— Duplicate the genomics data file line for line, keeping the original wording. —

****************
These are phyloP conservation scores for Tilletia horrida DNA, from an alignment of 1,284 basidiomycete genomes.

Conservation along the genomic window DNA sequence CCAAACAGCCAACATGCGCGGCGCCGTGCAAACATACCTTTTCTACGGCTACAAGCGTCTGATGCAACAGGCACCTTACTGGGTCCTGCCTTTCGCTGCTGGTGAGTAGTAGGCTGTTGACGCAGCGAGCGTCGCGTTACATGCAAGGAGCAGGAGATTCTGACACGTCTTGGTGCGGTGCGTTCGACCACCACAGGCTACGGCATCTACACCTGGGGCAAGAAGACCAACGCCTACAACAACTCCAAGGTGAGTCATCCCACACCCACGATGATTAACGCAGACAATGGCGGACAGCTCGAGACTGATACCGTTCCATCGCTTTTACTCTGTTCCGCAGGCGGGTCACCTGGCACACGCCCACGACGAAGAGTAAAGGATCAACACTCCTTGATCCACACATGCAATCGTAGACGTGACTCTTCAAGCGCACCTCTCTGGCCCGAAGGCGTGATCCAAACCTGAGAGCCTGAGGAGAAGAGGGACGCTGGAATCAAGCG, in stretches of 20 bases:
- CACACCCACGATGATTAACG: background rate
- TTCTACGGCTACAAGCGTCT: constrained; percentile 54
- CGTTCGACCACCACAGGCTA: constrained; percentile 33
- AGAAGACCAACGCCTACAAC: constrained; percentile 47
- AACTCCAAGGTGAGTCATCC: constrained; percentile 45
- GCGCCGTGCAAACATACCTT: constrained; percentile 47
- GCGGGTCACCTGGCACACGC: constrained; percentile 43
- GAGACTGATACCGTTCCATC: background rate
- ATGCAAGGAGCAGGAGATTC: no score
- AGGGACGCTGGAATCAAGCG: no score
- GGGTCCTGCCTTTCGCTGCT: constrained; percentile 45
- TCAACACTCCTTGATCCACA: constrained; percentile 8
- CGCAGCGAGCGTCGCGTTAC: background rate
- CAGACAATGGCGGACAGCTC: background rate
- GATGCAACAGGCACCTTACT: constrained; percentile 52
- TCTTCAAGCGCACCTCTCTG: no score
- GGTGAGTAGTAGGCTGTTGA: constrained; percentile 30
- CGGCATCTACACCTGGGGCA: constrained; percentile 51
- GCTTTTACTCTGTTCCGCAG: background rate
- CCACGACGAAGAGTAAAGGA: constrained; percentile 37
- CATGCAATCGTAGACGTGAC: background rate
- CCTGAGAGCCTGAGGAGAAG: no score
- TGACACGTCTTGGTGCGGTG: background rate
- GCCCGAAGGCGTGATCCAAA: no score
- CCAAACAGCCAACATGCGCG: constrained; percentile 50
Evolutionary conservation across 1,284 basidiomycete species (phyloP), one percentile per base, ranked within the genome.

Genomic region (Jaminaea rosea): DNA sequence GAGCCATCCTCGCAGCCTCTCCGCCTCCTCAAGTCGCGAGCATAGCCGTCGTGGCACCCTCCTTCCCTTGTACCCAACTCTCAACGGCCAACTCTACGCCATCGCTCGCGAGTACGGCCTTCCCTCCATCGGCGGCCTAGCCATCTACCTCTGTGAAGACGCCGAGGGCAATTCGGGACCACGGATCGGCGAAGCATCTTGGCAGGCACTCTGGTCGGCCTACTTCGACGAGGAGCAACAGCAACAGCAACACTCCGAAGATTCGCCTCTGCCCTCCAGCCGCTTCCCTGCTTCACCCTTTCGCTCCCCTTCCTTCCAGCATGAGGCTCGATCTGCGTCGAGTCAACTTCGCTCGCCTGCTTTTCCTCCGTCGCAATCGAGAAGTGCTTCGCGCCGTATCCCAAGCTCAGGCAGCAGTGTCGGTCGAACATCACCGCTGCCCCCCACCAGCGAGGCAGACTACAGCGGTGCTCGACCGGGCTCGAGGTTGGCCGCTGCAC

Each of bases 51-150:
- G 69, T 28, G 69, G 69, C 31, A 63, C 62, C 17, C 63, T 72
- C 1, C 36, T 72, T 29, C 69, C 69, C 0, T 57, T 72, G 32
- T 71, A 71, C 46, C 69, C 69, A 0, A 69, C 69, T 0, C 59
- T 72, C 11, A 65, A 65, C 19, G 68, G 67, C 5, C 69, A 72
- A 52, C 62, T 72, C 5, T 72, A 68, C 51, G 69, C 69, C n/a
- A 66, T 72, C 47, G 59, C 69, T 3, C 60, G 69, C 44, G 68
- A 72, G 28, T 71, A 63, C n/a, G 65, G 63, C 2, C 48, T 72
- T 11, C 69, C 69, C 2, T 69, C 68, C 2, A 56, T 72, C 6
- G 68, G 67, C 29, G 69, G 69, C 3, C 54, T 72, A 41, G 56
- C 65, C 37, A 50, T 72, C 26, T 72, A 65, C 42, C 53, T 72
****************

These are phyloP conservation scores for Tilletia horrida DNA, from an alignment of 1,284 basidiomycete genomes.

Conservation along the genomic window DNA sequence CCAAACAGCCAACATGCGCGGCGCCGTGCAAACATACCTTTTCTACGGCTACAAGCGTCTGATGCAACAGGCACCTTACTGGGTCCTGCCTTTCGCTGCTGGTGAGTAGTAGGCTGTTGACGCAGCGAGCGTCGCGTTACATGCAAGGAGCAGGAGATTCTGACACGTCTTGGTGCGGTGCGTTCGACCACCACAGGCTACGGCATCTACACCTGGGGCAAGAAGACCAACGCCTACAACAACTCCAAGGTGAGTCATCCCACACCCACGATGATTAACGCAGACAATGGCGGACAGCTCGAGACTGATACCGTTCCATCGCTTTTACTCTGTTCCGCAGGCGGGTCACCTGGCACACGCCCACGACGAAGAGTAAAGGATCAACACTCCTTGATCCACACATGCAATCGTAGACGTGACTCTTCAAGCGCACCTCTCTGGCCCGAAGGCGTGATCCAAACCTGAGAGCCTGAGGAGAAGAGGGACGCTGGAATCAAGCG, in stretches of 20 bases:
- CACACCCACGATGATTAACG: background rate
- TTCTACGGCTACAAGCGTCT: constrained; percentile 54
- CGTTCGACCACCACAGGCTA: constrained; percentile 33
- AGAAGACCAACGCCTACAAC: constrained; percentile 47
- AACTCCAAGGTGAGTCATCC: constrained; percentile 45
- GCGCCGTGCAAACATACCTT: constrained; percentile 47
- GCGGGTCACCTGGCACACGC: constrained; percentile 43
- GAGACTGATACCGTTCCATC: background rate
- ATGCAAGGAGCAGGAGATTC: no score
- AGGGACGCTGGAATCAAGCG: no score
- GGGTCCTGCCTTTCGCTGCT: constrained; percentile 45
- TCAACACTCCTTGATCCACA: constrained; percentile 8
- CGCAGCGAGCGTCGCGTTAC: background rate
- CAGACAATGGCGGACAGCTC: background rate
- GATGCAACAGGCACCTTACT: constrained; percentile 52
- TCTTCAAGCGCACCTCTCTG: no score
- GGTGAGTAGTAGGCTGTTGA: constrained; percentile 30
- CGGCATCTACACCTGGGGCA: constrained; percentile 51
- GCTTTTACTCTGTTCCGCAG: background rate
- CCACGACGAAGAGTAAAGGA: constrained; percentile 37
- CATGCAATCGTAGACGTGAC: background rate
- CCTGAGAGCCTGAGGAGAAG: no score
- TGACACGTCTTGGTGCGGTG: background rate
- GCCCGAAGGCGTGATCCAAA: no score
- CCAAACAGCCAACATGCGCG: constrained; percentile 50
Evolutionary conservation across 1,284 basidiomycete species (phyloP), one percentile per base, ranked within the genome.

Genomic region (Jaminaea rosea): DNA sequence GAGCCATCCTCGCAGCCTCTCCGCCTCCTCAAGTCGCGAGCATAGCCGTCGTGGCACCCTCCTTCCCTTGTACCCAACTCTCAACGGCCAACTCTACGCCATCGCTCGCGAGTACGGCCTTCCCTCCATCGGCGGCCTAGCCATCTACCTCTGTGAAGACGCCGAGGGCAATTCGGGACCACGGATCGGCGAAGCATCTTGGCAGGCACTCTGGTCGGCCTACTTCGACGAGGAGCAACAGCAACAGCAACACTCCGAAGATTCGCCTCTGCCCTCCAGCCGCTTCCCTGCTTCACCCTTTCGCTCCCCTTCCTTCCAGCATGAGGCTCGATCTGCGTCGAGTCAACTTCGCTCGCCTGCTTTTCCTCCGTCGCAATCGAGAAGTGCTTCGCGCCGTATCCCAAGCTCAGGCAGCAGTGTCGGTCGAACATCACCGCTGCCCCCCACCAGCGAGGCAGACTACAGCGGTGCTCGACCGGGCTCGAGGTTGGCCGCTGCAC

Each of bases 51-150:
- G 69, T 28, G 69, G 69, C 31, A 63, C 62, C 17, C 63, T 72
- C 1, C 36, T 72, T 29, C 69, C 69, C 0, T 57, T 72, G 32
- T 71, A 71, C 46, C 69, C 69, A 0, A 69, C 69, T 0, C 59
- T 72, C 11, A 65, A 65, C 19, G 68, G 67, C 5, C 69, A 72
- A 52, C 62, T 72, C 5, T 72, A 68, C 51, G 69, C 69, C n/a
- A 66, T 72, C 47, G 59, C 69, T 3, C 60, G 69, C 44, G 68
- A 72, G 28, T 71, A 63, C n/a, G 65, G 63, C 2, C 48, T 72
- T 11, C 69, C 69, C 2, T 69, C 68, C 2, A 56, T 72, C 6
- G 68, G 67, C 29, G 69, G 69, C 3, C 54, T 72, A 41, G 56
- C 65, C 37, A 50, T 72, C 26, T 72, A 65, C 42, C 53, T 72